Why don’t they feel the pain?

Ever wonder why poor nations are poor and rich nations are rich? I don’t. I believe I know why the poor stay poor and the rich get rich. Consider this from The Wall Street Journal of Jan 19th. The report is titled India and US to Improve Ties. Here is an excerpt:

Washington also sees India becoming a big buyer of U.S.-made arms. In the past two years, India has purchased roughly $200 million of American arms and is in negotiations to purchase P3 Orion maritime-patrol aircraft from the U.S. The deal, valued at about $1 billion, could be the biggest arms deal ever between the two nations.

There you have it. The rich sell arms to the poor and the poor pay for it through the blood, sweat, and tears of its starving millions. To be sure, it is not the starving millions who are interested in fighting the poor of the neighboring countries. These millions of poor unfortunates are merely the slave labor that supply through their toil goods that the rich buy in exchange for the arms they ship to the armies of the poor nations.
Continue reading “Why don’t they feel the pain?”

We are Made of Stuff

… We are such stuff
As dreams are made on; and our little life
Is rounded with a sleep.

   
Shakespeare’s The Tempest

Writing in the Dec 28th, 2003 edition of The Week, President Kalam says, “In the 21st century, knowledge is the primary production resource instead of capital or labour.”

I have been unable to fully comprehend that insight, fundamentally because it does not make any sense. Sounds profound but makes no sense. What is a ‘primary production resource‘? Did Kalam imply that once upon a time capital and labor were primary production resources but knowledge wasn’t? What changed so that labor and capital got displaced and now knowledge holds that position?
Continue reading “We are Made of Stuff”

Two stories about development


FOR A HUMAN CHARACTER to reveal truly exceptional qualities, one must have the good fortune to be able to observe its performance over many years. If this performance is devoid of all egoism, if its guiding motive is unparalleled generosity, if it is absolutely certain that there is no thought of recompense and that, in addition, it has left its visible mark upon the earth, then there can be no mistake.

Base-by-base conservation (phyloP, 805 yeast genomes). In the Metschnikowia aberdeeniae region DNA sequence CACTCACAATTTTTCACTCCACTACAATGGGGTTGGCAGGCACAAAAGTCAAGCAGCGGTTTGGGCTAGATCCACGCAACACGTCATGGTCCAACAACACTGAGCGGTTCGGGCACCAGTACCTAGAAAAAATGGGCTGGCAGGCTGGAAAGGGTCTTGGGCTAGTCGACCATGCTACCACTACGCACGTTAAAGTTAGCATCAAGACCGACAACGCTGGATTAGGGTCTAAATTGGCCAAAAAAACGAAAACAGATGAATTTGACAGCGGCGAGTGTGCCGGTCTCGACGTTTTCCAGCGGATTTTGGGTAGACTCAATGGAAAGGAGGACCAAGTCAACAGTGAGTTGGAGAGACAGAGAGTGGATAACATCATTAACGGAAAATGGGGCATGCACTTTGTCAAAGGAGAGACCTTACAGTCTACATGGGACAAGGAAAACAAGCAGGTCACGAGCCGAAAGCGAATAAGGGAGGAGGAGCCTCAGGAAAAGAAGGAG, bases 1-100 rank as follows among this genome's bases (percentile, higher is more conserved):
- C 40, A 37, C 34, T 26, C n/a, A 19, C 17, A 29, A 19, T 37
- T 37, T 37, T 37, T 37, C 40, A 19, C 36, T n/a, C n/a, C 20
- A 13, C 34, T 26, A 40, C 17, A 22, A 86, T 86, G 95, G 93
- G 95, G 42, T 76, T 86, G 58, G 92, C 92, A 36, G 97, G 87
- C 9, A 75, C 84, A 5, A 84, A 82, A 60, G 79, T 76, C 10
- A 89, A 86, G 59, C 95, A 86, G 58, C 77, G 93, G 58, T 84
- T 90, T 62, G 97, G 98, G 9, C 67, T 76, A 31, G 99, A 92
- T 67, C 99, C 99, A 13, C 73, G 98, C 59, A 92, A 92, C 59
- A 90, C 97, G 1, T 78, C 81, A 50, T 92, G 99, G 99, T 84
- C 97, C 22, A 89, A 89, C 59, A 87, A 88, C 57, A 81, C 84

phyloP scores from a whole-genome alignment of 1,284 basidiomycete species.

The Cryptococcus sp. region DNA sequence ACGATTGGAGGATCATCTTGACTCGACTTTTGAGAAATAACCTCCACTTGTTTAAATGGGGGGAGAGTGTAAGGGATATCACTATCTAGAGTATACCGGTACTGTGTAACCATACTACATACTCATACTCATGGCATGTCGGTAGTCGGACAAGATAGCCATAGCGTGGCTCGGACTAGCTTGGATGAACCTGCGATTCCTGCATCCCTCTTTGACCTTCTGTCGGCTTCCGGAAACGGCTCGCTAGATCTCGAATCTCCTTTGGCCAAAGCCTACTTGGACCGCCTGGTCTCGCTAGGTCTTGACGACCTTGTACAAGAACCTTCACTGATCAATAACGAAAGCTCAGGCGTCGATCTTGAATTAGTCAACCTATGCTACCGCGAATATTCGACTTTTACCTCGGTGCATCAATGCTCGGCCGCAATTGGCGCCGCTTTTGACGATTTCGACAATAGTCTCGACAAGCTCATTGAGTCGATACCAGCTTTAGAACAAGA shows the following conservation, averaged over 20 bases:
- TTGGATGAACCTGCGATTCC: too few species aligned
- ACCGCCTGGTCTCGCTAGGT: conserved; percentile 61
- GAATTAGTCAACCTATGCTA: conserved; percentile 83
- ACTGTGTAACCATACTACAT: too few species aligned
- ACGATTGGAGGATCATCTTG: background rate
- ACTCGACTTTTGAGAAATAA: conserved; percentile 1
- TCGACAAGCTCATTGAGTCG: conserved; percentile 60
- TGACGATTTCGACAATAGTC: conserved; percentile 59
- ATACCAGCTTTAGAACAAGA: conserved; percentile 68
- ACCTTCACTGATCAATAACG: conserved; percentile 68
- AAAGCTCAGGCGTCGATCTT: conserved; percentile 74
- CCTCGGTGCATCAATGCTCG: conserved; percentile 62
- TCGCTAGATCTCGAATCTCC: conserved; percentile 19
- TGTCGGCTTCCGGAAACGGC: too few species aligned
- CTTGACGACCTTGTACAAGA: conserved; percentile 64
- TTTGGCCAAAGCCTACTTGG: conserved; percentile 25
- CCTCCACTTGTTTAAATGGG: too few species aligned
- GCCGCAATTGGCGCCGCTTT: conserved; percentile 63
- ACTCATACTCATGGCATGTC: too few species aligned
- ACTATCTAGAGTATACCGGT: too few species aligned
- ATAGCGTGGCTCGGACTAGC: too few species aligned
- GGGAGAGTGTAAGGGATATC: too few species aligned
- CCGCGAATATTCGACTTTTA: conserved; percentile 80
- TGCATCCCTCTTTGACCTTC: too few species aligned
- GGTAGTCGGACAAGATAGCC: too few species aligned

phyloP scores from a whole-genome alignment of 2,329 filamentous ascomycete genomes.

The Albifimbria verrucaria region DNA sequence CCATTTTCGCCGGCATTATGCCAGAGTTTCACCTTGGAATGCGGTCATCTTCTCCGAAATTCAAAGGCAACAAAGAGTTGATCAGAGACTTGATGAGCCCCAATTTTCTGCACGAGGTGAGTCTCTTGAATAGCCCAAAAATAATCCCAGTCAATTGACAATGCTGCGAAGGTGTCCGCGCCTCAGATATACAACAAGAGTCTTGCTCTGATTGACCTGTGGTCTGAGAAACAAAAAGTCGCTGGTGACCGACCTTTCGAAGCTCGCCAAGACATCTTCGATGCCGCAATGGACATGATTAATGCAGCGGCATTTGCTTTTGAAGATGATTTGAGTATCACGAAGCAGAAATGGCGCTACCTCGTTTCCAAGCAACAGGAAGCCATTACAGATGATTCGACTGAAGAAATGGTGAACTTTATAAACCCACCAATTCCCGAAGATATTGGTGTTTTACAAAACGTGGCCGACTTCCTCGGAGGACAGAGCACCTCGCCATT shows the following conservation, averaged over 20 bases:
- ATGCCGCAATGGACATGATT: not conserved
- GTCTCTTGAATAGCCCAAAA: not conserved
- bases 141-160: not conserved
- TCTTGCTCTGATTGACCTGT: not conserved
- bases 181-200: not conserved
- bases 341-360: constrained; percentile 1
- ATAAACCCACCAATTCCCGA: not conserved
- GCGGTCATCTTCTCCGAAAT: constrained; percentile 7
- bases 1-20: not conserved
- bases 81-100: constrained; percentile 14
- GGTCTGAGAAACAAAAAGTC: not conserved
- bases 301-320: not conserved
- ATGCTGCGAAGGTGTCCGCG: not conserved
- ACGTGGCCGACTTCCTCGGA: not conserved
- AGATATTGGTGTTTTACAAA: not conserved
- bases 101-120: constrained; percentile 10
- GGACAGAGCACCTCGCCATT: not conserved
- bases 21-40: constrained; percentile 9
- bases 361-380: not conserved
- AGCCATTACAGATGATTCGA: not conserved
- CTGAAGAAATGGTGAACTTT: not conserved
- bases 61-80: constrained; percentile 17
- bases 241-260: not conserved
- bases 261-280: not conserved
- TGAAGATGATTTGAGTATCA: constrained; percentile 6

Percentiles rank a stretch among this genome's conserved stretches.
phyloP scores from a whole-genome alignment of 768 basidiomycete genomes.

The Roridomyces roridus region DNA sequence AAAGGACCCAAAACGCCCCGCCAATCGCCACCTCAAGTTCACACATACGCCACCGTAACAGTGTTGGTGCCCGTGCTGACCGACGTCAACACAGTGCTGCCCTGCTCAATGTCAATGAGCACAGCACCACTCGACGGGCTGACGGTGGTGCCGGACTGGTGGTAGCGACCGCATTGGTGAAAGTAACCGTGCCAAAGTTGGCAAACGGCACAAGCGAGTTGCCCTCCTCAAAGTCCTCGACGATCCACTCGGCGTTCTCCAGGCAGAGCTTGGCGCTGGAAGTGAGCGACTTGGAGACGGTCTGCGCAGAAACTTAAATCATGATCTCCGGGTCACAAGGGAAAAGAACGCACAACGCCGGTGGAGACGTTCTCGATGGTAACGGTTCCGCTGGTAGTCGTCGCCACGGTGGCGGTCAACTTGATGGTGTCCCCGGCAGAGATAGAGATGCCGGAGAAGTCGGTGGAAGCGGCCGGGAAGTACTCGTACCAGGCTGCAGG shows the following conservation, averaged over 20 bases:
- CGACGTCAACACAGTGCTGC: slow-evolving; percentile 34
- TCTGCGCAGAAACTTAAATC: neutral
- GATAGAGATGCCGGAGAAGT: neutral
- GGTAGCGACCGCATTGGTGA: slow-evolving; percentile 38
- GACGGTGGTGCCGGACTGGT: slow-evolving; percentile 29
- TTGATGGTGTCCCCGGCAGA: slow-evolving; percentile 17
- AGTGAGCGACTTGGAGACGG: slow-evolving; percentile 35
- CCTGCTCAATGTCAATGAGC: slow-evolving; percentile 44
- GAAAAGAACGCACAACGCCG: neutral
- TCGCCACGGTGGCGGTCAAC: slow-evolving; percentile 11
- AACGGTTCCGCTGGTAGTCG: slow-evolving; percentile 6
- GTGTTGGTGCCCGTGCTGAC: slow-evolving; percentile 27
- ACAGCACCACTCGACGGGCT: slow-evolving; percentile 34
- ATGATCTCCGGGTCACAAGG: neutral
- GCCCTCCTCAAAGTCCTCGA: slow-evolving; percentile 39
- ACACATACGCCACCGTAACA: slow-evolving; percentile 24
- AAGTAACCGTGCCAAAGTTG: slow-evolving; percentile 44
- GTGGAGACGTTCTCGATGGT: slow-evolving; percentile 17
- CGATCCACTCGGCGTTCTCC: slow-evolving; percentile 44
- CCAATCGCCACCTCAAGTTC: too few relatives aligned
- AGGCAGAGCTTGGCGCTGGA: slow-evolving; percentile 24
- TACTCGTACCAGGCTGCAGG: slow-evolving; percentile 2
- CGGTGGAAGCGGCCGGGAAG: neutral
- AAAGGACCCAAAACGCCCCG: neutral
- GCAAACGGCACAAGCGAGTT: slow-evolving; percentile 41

Thus begins one of the most inspiring stories that I treasure. It is by Jean Giono and the story is called The Man who Planted Trees. It is a short story and there is a story about the story itself which I will go into another day. I have yet to meet someone who did not find it inspirational. The story concludes thus:

I am convinced that, in spite of everything, humanity is admirable. But when I compute the unfailing greatness of spirit and the tenacity of benevolence that it must have taken to achieve this result, I am taken with an immense respect for that old and unlearned peasant who was able to complete a work worthy of God.

Stories teach us a lot provided we take the trouble to think about what they mean. I like stories that teach a deep lesson — a lesson that has wide applicability. One such story I came across in Douglas Adam’s book Last Chance to See and the story is called Sifting Through the Embers.
From areas such environmental degradation to economic development to personal striving — that story has something important to say. I will not give the punch line away right now. For now, I hope you enjoy the two stories.

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